More catching up on books I read during baseball season, while I was busy blogging elsewhere but still reading. Part I is here. One more part after this, which will focus on non-fiction. A reminder about the Book Score system:
4: Great book. Re-Readable. Seriously, why haven’t you read this book yet so we can talk about it?
3: Good book. Not necessarily re-readable, but well worth the time and effort.
2: Fair book. You’ll never get the time back you spent reading this book. Then again, there are worst ways to waste a day than reading.
1: Ugh. Don’t. Just…don’t. I read this book so you won’t have to. Don’t make my sacrifice be in vain.
And away we go!
Book Score: 2
I bought a Kindle edition that had all three Gillian Flynn novels when Gone Girl was in the theaters. I read Gone Girl right away and loved it. Dark Places and Sharp Objects, not so much.
In Sharp Objects, Camille Preaker — a reporter with a history of self-injury — returns to her hometown to cover a story on two dead girls. In the process, the confronts old demons from her past. In Dark Places, Libby Day is the lone survivor of the massacre of her family, a crime for which her 15 year-old brother was convicted and then-child Libby was the star witness. The story follows her as she uncovers what really happened that dark day.
Sharp Objects was okay and a solid 2, if a bit telegraphed, but Dark Places was contrived and the ending too convenient. I would have given it a 1, if not for the writing chops of Flynn, which are clearly here. They’re just buried under a dopey story.
Book Score: 4
I feel like Tana French and I are old friends. I’ve been reading her books since her debut In the Woods, and I’ve yet to be disappointed. The Secret Place is particularly strong. It follows Detective Stephen Moran (last seen in Faithful Place) as tries to work his way out of the dead end of Cold Cases and onto the Murder Squad by solving a gone-cold boarding school murder investigation with the irascible lead detective, Antoinette Conway. The dialog sparkles and the story is tight. But where French excels is putting you into the shoes of the different characters and feeling what they feel, from teenage girls to middle-aged men.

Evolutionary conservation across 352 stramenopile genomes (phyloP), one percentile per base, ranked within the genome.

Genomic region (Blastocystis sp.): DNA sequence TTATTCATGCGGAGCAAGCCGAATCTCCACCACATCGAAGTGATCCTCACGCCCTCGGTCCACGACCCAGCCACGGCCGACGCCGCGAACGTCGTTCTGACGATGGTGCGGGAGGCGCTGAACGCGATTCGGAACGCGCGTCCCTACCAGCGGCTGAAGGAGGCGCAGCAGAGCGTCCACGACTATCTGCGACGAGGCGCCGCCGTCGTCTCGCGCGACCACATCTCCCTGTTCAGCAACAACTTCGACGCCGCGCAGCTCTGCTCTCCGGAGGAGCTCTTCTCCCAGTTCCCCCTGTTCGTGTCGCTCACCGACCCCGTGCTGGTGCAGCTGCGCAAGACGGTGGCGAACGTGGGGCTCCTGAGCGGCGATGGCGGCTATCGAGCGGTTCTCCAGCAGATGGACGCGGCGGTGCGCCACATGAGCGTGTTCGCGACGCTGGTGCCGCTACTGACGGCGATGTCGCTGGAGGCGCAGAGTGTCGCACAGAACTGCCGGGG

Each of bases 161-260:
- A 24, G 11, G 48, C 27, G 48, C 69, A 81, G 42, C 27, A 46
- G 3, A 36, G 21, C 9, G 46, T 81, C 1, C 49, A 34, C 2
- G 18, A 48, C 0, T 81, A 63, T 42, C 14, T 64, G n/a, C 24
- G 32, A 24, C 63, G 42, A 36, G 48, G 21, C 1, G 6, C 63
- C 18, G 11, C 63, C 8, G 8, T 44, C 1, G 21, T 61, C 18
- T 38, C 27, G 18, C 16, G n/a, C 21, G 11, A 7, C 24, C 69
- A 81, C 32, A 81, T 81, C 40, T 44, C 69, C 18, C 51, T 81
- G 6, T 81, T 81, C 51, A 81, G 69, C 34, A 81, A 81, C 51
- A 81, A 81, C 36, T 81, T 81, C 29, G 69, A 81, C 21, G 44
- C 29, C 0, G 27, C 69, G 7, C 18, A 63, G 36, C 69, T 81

Book Score: 3
Joan Castleman is the wife of acclaimed writer Joe Castleman. But on their way to collect the Helsinki Prize, the fictitious second fiddle to the Nobel, she decides she’s had enough. The story chronicles how she got to that point, and what happens next.
Wolitzer writes beautiful sentences. I can’t tell if she inspires me or makes me want to quite writing altogether. As for the story, it’s not great, and the “twist” isn’t really a twist, in that you guess it (and are supposed to) very early on. But the writing is just amazing. Seriously, why aren’t reading more Meg Wolitzer?
Book Score: 3
Rosemary is the 22 year-old twin sister…of a chimpanzee. Raised together from birth by her scientist father as an experiment, she is devastated when her “sister,” Fern, disappears while Rosemary is still a child. Then her brother disappears. The story utilizes flashbacks to help Rosemary piece back together the story of what “really” happened. More interesting than entertaining, the book takes a look at what it is to be human.
Book Score: 4
Set mostly before and during World War II in France and Germany, All the Light We Cannot See follows two parallel stories that eventually intersect. Marie-Laure is a young blind Parisian that the war chases with her father — a locksmith with a McGuffin — to San Malo on the Brittany coastgirl. Werner is a tech-obsessed German orphan whose ingenuity and intelligence frees him from a future in the mines — and leads him to the SS.
This is not an easy story, and there is no “happy ending.” It took me several stabs to even get into to it. Once I did, I was hooked. It is beautiful and compelling and heartbreaking. It won the Pulitzer for a reason.